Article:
The refugees’ plight is terrible, but there are real hardships here just as worthy of concern. No doubt the people at St. James are honestly seeking to help with a serious problem, but I don’t believe it is witch-hunting to suggest that there may be safer and more cost-effective ways to apply our time and treasure.
Your column in today’s T-N reminded me immediately of Richard Nixon’s maiden speech to Congress in 1947. It was nominally about one individual but the context was the common suspicion that European refugees MIGHT be communists and therefore visas should not be issued for them to come here as refugees. This was two years after Ike had films made at the newly liberated concentration camps for newsreels shown in almost every movie theater in America. Everyone knew the truth about who these refugees were.
It reminds me of Breckenridge Long, a member of FDR’s administration before and during World War II and was in charge of immigration. He did everything he could to obstruct Jewish refugees from coming here because, he said, some of them might be German agents. He justified this in his diary by referencing the contemporary strict laws in the United States imposing quotas on the number of immigrants from particular countries, and his great concern about the possibility that Germany and the Soviet Union would introduce spies or subversive agents into the United States amidst the large numbers of refugees.
I wonder how many Jewish lives would have been saved if it were not for this hostility based on appeals to reason and security.
It reminds me of a dark side in American history going back to the Alien and Sedition Acts of 1798. It reminds me of a history of legislation, political demagoguery, and mob violence against immigrants ever since then.
You are no different from them.
The Syrian civil war, ISIS, and the rise of Iran are all direct results of our invasion of Iraq in 2003, a predictable result, by the way. This is a mess we made and which will trouble the region for some time to come. The Muslim countries in the region have taken in hundreds of thousands of refugees. Those countries, including Turkey, Jordan, and Iraq, are overwhelmed. There are 7.6 million refugees still within Syria and 4.1 million in neighboring countries. Europe has taken in 348,000. According to your essay we have taken in 1682 in the last fiscal year.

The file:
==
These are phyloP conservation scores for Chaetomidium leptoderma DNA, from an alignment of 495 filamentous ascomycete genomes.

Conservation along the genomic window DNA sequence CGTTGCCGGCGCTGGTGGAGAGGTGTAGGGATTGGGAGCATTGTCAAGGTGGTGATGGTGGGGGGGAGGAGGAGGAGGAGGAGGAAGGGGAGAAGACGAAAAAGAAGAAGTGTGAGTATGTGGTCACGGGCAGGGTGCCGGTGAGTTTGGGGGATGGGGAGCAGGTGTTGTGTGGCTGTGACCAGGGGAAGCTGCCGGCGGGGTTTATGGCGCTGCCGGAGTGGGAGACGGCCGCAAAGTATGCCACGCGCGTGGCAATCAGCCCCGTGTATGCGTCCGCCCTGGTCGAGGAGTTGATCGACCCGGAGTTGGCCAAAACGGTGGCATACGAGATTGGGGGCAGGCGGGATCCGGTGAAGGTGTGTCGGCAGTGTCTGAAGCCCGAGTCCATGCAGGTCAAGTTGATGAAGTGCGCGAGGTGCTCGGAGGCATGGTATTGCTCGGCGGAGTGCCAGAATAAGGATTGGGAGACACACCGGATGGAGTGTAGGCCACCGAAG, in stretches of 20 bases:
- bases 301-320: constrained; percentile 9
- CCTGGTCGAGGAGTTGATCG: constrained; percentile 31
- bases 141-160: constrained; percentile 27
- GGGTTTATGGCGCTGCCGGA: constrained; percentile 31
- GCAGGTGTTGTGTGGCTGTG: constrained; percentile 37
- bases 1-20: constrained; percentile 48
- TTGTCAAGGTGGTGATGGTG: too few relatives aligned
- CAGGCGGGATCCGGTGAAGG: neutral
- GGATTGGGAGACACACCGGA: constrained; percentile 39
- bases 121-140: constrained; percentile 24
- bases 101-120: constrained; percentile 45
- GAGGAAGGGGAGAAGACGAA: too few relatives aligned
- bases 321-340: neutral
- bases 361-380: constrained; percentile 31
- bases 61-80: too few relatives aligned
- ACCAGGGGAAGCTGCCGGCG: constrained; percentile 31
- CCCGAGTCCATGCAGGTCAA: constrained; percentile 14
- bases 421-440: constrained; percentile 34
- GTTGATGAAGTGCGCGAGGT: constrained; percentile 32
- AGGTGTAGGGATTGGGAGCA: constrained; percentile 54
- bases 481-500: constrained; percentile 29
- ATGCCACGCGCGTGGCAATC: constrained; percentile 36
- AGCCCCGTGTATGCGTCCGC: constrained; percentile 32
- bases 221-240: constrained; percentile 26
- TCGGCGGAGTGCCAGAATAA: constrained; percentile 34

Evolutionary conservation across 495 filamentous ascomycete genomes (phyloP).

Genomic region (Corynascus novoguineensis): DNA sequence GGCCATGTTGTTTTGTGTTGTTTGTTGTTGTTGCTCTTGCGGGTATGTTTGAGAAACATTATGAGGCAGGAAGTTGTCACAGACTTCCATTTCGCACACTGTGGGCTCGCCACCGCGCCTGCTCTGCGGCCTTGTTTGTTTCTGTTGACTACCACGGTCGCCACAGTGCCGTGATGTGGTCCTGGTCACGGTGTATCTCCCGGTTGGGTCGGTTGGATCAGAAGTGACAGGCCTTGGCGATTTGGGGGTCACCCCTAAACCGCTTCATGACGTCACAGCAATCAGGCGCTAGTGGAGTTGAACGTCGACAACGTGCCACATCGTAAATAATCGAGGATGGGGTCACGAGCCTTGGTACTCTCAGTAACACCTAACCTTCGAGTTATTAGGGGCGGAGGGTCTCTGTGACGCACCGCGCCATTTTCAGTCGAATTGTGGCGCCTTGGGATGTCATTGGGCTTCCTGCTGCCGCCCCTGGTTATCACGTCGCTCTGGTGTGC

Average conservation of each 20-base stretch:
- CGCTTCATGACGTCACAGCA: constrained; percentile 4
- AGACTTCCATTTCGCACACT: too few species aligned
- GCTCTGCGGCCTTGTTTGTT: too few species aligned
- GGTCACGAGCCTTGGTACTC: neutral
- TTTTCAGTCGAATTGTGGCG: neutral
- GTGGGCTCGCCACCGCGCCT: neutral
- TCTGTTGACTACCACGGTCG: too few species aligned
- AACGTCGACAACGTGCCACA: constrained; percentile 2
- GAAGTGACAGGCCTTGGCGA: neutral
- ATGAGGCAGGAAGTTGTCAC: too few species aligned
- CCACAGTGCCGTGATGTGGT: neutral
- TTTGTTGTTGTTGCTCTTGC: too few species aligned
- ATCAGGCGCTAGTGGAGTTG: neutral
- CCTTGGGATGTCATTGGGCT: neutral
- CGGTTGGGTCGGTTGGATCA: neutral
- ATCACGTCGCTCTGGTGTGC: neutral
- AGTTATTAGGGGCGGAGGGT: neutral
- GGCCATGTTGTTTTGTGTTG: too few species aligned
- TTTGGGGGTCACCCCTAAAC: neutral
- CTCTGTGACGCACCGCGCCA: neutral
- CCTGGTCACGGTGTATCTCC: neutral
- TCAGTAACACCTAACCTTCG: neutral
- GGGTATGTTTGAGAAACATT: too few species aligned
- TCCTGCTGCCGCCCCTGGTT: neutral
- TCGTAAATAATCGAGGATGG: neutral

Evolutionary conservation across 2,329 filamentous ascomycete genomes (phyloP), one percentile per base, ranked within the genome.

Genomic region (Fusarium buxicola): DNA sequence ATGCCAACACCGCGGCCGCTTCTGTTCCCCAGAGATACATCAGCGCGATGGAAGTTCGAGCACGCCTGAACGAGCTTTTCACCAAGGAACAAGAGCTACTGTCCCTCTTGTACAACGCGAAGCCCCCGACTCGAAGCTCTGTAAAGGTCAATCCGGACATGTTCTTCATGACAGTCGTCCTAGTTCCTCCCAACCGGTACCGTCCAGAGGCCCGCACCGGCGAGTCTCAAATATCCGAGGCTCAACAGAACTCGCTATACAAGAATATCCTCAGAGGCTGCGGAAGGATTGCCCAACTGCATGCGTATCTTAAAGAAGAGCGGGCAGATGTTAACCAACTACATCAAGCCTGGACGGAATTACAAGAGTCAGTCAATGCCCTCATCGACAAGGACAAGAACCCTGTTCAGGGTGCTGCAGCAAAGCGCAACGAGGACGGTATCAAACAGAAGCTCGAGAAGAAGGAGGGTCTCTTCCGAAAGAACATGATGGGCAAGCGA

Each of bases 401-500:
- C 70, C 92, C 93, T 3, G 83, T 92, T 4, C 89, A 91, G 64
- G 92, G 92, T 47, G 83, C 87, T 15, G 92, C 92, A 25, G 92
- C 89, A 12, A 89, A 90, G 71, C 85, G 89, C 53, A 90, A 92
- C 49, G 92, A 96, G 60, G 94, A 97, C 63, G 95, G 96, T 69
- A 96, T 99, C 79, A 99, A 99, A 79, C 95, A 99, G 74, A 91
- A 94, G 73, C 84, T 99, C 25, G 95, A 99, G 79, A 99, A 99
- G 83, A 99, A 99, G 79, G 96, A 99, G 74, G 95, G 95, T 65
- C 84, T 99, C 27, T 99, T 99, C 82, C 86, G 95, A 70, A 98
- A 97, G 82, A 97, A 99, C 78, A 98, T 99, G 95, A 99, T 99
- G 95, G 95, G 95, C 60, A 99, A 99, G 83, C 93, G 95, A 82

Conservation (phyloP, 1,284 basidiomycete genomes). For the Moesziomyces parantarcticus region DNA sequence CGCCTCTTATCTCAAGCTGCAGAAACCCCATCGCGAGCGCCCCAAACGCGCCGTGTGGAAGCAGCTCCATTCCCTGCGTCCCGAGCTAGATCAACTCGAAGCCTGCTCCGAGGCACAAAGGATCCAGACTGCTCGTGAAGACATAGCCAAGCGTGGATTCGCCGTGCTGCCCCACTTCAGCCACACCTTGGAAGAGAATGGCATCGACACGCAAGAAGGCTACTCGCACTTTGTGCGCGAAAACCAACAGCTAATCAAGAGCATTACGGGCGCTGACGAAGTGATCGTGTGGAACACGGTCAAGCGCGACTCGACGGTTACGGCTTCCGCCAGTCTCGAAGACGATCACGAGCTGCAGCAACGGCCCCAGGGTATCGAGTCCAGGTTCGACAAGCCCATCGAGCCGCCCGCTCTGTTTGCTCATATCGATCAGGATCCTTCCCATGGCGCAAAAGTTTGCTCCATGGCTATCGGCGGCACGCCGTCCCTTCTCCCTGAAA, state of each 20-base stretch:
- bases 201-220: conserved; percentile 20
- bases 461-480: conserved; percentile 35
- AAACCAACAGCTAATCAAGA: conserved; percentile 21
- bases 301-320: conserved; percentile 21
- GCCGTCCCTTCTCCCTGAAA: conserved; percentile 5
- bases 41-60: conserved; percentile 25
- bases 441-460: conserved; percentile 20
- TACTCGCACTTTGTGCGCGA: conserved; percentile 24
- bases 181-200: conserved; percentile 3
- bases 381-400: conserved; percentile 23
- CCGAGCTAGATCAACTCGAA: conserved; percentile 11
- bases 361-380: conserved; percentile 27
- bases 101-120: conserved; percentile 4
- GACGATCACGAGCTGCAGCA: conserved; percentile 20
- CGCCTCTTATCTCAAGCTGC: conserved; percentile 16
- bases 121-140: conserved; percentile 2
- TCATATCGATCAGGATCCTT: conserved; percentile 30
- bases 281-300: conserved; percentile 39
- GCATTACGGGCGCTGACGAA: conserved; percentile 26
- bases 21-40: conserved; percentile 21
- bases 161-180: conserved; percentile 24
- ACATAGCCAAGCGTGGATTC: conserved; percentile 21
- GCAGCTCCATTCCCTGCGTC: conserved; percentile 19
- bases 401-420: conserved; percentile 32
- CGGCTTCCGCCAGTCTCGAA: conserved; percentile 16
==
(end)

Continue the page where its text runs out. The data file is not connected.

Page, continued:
After the Viet Nam War we took in about 800,000 Vietnamese refugees and have taken in millions since. There might have been security concerns, but those were set aside because of the human crisis which was largely our creation and our responsibility.
Your “facts” are taken from The Center for Immigration Studies, which has been cited as a nativist hate group by the Southern Poverty Law Center. This organization is biased and not reliable, yet you cite them as authoritative.
This again places you on that dark side of American history.
This is not about political parties or ideologies. It is about morality. St. James congregation is answering the call of our faith traditions, which is very much founded on people taking care of each other including strangers and including even enemies.
Frankly, Mr. Stephens, I would rather have a family of refugees living next door than someone like you. The immigrant families I have had as neighbors appreciated and loved this country for accepting them. I think you take it for granted not recognizing what makes America something special in human history.
Rabbi Philip J Bentley
PS When I sign as “Rabbi” I am writing as a member of the clergy, not just as a citizen.
PPS I hope you will respond to this letter and in a civil manner. I have tried to be civil about something that is deeply disturbing to me.
PPPS Without doubt you are familiar with the following poem. You may not realize it was written by a young aristocratic Jewish-American woman on seeing the conditions of immigrants arriving in New York.
The New Colossus
Not like the brazen giant of Greek fame,
With conquering limbs astride from land to land;
Here at our sea-washed, sunset gates shall stand
A mighty woman with a torch, whose flame
Is the imprisoned lightning, and her name
Mother of Exiles. From her beacon-hand
Glows world-wide welcome; her mild eyes command
The air-bridged harbor that twin cities frame.
“Keep ancient lands, your storied pomp!” cries she
With silent lips. “Give me your tired, your poor,
Your huddled masses yearning to breathe free,
The wretched refuse of your teeming shore.
Send these, the homeless, tempest-tost to me,
I lift my lamp beside the golden door